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Star Trek: Assignment Earth #1
posted June 25, 2008


Creator: John Byrne
Publishing Information: IDW, comic book, 32 pages, May 2008, $3.99
Ordering Nubmers: MAR083767 (Diamond)

I watched the television episode of Star Trek on which this first issue of a mini-series is based: the one starring Gary Seven as a mysterious agent headquartered on Earth in the late 1960s where he works with a time-traveling Enterprise crew to thwart a nuclear war. I would assume that this was intended as a potential spin-off series in the way that such episodes on TV shows were back in those days, although I don't know that for a fact or indeed why it never came off. John Byrne provides a stately, stand-alone first adventure here that adheres more closely to what a show like that would have been like than some grim re-imagining with a more modern sensibility drawing on clues (Gary Seven's ass-kicking proclivities in the teleporter room scene) from the original episode. It's a sedate observe-and-confront adventure with the science fiction elements mostly restrained, like something you might see on a British TV series like Sapphire and Steel: a pleasant way to pass the time for a few minutes, and eminently forgettable.

Byrne's a better cartoonist now than in his younger heyday. His designs are more varied and interesting, his pages flow more smoothly, and his figure drawing is I think more consistent. At the same time, I suspect he was a more vibrant comic book artist in the way many fans measure such things when he was a mainstream industry juggernaut a couple of decades back. There was once an almost-overcompensating chicken fat element to some of his action scenes that enhanced the appealing curves of his take on various character designs. A lot of comics readers will find his current tendency to focus on characters and drop backgrounds, say, to be some sort of fannish betrayal of the "depict everything at all times" credo. I would also guess that this series will be judged on future issues more than this one, and that an overriding plot will develop in those issues by which the series will be remembered or forgotten.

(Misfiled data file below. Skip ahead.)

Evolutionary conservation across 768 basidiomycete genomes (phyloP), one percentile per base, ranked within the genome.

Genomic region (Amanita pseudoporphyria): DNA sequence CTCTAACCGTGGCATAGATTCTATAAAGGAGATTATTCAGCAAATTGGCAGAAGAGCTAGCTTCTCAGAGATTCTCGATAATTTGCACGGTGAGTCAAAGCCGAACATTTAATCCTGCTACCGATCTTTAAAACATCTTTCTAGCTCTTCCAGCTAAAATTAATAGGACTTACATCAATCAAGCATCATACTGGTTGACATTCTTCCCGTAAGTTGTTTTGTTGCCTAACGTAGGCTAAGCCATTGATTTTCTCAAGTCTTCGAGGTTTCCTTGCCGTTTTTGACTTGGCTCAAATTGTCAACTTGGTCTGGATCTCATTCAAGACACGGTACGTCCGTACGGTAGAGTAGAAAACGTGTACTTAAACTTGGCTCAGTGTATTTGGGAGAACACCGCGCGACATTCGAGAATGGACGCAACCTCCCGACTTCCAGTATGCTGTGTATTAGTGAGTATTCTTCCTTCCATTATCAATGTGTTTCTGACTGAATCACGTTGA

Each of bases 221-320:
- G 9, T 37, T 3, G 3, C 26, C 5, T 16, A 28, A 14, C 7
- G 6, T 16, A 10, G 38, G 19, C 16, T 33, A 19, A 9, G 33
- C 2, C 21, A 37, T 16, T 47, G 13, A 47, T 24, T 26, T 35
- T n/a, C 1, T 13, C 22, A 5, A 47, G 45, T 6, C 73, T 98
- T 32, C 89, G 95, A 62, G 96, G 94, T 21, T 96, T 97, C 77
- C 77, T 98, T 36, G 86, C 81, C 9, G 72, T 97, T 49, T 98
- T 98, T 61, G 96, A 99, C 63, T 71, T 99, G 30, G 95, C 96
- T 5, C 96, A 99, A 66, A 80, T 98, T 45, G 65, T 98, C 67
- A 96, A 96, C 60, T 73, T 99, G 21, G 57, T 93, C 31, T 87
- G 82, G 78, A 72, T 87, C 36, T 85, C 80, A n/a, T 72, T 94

How Byrne handles what's to come is where Star Trek: Assignment Earth might transcend this kind of non-offensive utility it exudes right now to become an item of obscure pop culture interest. I know that's a curious thing for which to hope, but we're talking about very specific buttons being pushed here and an almost ingrained, conceptual marginalization. In the past, things like Star Trek comics existed to keep the franchise alive during times off the air or to supplement an overwhelming interest in the series when it's on. The shows are not on TV, but with a movie on the way and the specter of future shows at some point on some cable network there's no doubt the property is still vital in a way that wasn't clear in the early 1970s. Does this, like the fan-made TV series out there on-line, merely keep the hardcore fan satisfied? Is there some clue as to an older way of telling these sorts of science fiction stories that might be revived in the next iteration? Can comics inform such an old franchise, or is this merely treading water? Does anyone really care about Star Trek anymore?